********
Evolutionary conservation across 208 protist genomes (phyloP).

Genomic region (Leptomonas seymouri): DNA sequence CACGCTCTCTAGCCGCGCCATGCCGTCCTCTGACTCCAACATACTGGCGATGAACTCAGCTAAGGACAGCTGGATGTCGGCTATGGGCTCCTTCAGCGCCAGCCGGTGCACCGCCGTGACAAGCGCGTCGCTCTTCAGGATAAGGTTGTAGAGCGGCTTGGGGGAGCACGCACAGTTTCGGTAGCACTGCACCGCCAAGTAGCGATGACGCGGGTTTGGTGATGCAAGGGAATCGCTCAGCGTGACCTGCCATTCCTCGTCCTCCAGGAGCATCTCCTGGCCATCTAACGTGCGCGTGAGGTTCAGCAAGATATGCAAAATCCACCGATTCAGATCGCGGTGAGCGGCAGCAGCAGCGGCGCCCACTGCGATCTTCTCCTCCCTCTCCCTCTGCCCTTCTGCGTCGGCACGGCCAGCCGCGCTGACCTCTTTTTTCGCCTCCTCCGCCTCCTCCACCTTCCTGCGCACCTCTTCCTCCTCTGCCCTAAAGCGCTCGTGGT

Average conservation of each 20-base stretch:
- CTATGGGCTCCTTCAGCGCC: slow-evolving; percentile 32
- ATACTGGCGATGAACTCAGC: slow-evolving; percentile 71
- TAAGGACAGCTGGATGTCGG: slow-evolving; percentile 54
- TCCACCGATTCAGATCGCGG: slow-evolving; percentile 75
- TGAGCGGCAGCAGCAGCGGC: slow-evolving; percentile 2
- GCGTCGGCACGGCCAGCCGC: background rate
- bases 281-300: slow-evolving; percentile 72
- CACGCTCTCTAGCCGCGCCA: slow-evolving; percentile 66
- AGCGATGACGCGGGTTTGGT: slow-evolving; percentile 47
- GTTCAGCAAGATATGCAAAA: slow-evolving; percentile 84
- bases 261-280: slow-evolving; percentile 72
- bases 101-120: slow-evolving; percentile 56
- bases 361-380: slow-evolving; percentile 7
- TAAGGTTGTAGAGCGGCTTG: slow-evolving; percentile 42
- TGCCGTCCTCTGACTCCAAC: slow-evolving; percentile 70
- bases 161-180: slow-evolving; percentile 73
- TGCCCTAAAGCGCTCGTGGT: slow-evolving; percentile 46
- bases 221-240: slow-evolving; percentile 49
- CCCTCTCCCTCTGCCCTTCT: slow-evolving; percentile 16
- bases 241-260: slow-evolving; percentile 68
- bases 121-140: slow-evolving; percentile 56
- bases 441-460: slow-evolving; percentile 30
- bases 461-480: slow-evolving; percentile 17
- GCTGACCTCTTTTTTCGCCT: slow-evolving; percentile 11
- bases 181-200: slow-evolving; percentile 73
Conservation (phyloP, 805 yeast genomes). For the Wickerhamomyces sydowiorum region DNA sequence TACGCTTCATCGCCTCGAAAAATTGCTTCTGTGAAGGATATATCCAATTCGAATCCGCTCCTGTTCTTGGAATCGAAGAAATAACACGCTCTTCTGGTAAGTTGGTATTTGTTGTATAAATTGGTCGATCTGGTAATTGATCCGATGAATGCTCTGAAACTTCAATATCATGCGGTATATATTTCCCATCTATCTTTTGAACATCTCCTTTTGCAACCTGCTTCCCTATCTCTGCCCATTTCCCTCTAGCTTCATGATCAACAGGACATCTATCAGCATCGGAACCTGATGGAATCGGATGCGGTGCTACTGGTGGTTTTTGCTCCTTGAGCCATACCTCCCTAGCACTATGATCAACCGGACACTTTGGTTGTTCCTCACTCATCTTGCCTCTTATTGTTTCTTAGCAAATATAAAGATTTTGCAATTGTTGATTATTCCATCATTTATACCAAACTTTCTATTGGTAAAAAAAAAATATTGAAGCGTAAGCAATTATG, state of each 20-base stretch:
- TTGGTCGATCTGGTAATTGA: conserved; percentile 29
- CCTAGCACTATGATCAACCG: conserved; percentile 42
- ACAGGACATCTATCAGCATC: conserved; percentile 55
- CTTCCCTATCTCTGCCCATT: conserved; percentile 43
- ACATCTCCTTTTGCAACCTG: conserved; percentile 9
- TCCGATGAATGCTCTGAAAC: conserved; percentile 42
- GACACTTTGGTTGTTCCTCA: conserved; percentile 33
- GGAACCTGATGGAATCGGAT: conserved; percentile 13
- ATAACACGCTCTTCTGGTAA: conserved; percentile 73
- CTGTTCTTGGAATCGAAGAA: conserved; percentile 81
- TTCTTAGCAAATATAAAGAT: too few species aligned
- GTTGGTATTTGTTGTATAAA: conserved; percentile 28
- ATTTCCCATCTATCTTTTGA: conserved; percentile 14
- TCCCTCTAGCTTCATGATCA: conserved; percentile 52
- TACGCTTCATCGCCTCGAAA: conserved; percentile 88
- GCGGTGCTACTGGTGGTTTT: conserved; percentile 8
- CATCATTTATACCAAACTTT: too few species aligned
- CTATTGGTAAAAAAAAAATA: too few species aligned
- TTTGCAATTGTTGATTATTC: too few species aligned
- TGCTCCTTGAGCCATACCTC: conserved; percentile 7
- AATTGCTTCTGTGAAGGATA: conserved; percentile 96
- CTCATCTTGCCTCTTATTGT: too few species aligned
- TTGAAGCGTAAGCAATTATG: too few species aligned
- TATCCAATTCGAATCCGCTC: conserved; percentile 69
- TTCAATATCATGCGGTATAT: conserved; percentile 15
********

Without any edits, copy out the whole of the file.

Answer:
Evolutionary conservation across 208 protist genomes (phyloP).

Genomic region (Leptomonas seymouri): DNA sequence CACGCTCTCTAGCCGCGCCATGCCGTCCTCTGACTCCAACATACTGGCGATGAACTCAGCTAAGGACAGCTGGATGTCGGCTATGGGCTCCTTCAGCGCCAGCCGGTGCACCGCCGTGACAAGCGCGTCGCTCTTCAGGATAAGGTTGTAGAGCGGCTTGGGGGAGCACGCACAGTTTCGGTAGCACTGCACCGCCAAGTAGCGATGACGCGGGTTTGGTGATGCAAGGGAATCGCTCAGCGTGACCTGCCATTCCTCGTCCTCCAGGAGCATCTCCTGGCCATCTAACGTGCGCGTGAGGTTCAGCAAGATATGCAAAATCCACCGATTCAGATCGCGGTGAGCGGCAGCAGCAGCGGCGCCCACTGCGATCTTCTCCTCCCTCTCCCTCTGCCCTTCTGCGTCGGCACGGCCAGCCGCGCTGACCTCTTTTTTCGCCTCCTCCGCCTCCTCCACCTTCCTGCGCACCTCTTCCTCCTCTGCCCTAAAGCGCTCGTGGT

Average conservation of each 20-base stretch:
- CTATGGGCTCCTTCAGCGCC: slow-evolving; percentile 32
- ATACTGGCGATGAACTCAGC: slow-evolving; percentile 71
- TAAGGACAGCTGGATGTCGG: slow-evolving; percentile 54
- TCCACCGATTCAGATCGCGG: slow-evolving; percentile 75
- TGAGCGGCAGCAGCAGCGGC: slow-evolving; percentile 2
- GCGTCGGCACGGCCAGCCGC: background rate
- bases 281-300: slow-evolving; percentile 72
- CACGCTCTCTAGCCGCGCCA: slow-evolving; percentile 66
- AGCGATGACGCGGGTTTGGT: slow-evolving; percentile 47
- GTTCAGCAAGATATGCAAAA: slow-evolving; percentile 84
- bases 261-280: slow-evolving; percentile 72
- bases 101-120: slow-evolving; percentile 56
- bases 361-380: slow-evolving; percentile 7
- TAAGGTTGTAGAGCGGCTTG: slow-evolving; percentile 42
- TGCCGTCCTCTGACTCCAAC: slow-evolving; percentile 70
- bases 161-180: slow-evolving; percentile 73
- TGCCCTAAAGCGCTCGTGGT: slow-evolving; percentile 46
- bases 221-240: slow-evolving; percentile 49
- CCCTCTCCCTCTGCCCTTCT: slow-evolving; percentile 16
- bases 241-260: slow-evolving; percentile 68
- bases 121-140: slow-evolving; percentile 56
- bases 441-460: slow-evolving; percentile 30
- bases 461-480: slow-evolving; percentile 17
- GCTGACCTCTTTTTTCGCCT: slow-evolving; percentile 11
- bases 181-200: slow-evolving; percentile 73
Conservation (phyloP, 805 yeast genomes). For the Wickerhamomyces sydowiorum region DNA sequence TACGCTTCATCGCCTCGAAAAATTGCTTCTGTGAAGGATATATCCAATTCGAATCCGCTCCTGTTCTTGGAATCGAAGAAATAACACGCTCTTCTGGTAAGTTGGTATTTGTTGTATAAATTGGTCGATCTGGTAATTGATCCGATGAATGCTCTGAAACTTCAATATCATGCGGTATATATTTCCCATCTATCTTTTGAACATCTCCTTTTGCAACCTGCTTCCCTATCTCTGCCCATTTCCCTCTAGCTTCATGATCAACAGGACATCTATCAGCATCGGAACCTGATGGAATCGGATGCGGTGCTACTGGTGGTTTTTGCTCCTTGAGCCATACCTCCCTAGCACTATGATCAACCGGACACTTTGGTTGTTCCTCACTCATCTTGCCTCTTATTGTTTCTTAGCAAATATAAAGATTTTGCAATTGTTGATTATTCCATCATTTATACCAAACTTTCTATTGGTAAAAAAAAAATATTGAAGCGTAAGCAATTATG, state of each 20-base stretch:
- TTGGTCGATCTGGTAATTGA: conserved; percentile 29
- CCTAGCACTATGATCAACCG: conserved; percentile 42
- ACAGGACATCTATCAGCATC: conserved; percentile 55
- CTTCCCTATCTCTGCCCATT: conserved; percentile 43
- ACATCTCCTTTTGCAACCTG: conserved; percentile 9
- TCCGATGAATGCTCTGAAAC: conserved; percentile 42
- GACACTTTGGTTGTTCCTCA: conserved; percentile 33
- GGAACCTGATGGAATCGGAT: conserved; percentile 13
- ATAACACGCTCTTCTGGTAA: conserved; percentile 73
- CTGTTCTTGGAATCGAAGAA: conserved; percentile 81
- TTCTTAGCAAATATAAAGAT: too few species aligned
- GTTGGTATTTGTTGTATAAA: conserved; percentile 28
- ATTTCCCATCTATCTTTTGA: conserved; percentile 14
- TCCCTCTAGCTTCATGATCA: conserved; percentile 52
- TACGCTTCATCGCCTCGAAA: conserved; percentile 88
- GCGGTGCTACTGGTGGTTTT: conserved; percentile 8
- CATCATTTATACCAAACTTT: too few species aligned
- CTATTGGTAAAAAAAAAATA: too few species aligned
- TTTGCAATTGTTGATTATTC: too few species aligned
- TGCTCCTTGAGCCATACCTC: conserved; percentile 7
- AATTGCTTCTGTGAAGGATA: conserved; percentile 96
- CTCATCTTGCCTCTTATTGT: too few species aligned
- TTGAAGCGTAAGCAATTATG: too few species aligned
- TATCCAATTCGAATCCGCTC: conserved; percentile 69
- TTCAATATCATGCGGTATAT: conserved; percentile 15